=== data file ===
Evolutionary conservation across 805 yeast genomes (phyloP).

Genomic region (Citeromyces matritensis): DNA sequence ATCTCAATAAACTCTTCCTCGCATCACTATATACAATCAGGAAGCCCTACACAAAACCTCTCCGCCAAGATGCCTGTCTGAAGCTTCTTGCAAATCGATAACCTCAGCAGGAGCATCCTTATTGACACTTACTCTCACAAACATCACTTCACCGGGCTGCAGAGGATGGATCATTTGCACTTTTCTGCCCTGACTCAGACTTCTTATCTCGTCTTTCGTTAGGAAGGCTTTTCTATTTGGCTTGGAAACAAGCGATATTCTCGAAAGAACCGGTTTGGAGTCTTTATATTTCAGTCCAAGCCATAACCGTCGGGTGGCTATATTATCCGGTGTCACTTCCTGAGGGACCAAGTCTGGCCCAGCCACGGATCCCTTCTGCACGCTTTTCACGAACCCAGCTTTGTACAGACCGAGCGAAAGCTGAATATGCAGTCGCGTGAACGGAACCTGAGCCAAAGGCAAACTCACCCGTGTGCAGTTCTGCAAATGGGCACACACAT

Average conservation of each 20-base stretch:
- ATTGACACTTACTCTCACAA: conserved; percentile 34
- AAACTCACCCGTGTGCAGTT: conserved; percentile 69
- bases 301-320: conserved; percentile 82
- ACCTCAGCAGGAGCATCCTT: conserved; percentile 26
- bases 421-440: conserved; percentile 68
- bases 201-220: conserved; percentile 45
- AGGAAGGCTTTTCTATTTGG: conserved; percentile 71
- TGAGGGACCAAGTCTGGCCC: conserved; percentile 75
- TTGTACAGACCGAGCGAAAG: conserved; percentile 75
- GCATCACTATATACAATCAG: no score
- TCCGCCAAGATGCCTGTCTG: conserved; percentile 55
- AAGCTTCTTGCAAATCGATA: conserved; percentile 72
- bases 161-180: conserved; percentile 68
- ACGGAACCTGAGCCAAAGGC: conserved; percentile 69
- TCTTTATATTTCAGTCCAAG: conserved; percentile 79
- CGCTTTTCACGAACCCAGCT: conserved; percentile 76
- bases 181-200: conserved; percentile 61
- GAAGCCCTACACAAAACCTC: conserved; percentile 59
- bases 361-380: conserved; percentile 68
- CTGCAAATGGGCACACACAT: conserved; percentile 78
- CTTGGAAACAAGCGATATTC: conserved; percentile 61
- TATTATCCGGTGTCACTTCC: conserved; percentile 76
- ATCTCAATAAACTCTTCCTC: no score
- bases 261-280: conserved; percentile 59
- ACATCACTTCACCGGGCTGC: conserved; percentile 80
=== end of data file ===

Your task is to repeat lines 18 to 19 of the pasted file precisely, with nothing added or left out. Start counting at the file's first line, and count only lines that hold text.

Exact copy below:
- TCTTTATATTTCAGTCCAAG: conserved; percentile 79
- CGCTTTTCACGAACCCAGCT: conserved; percentile 76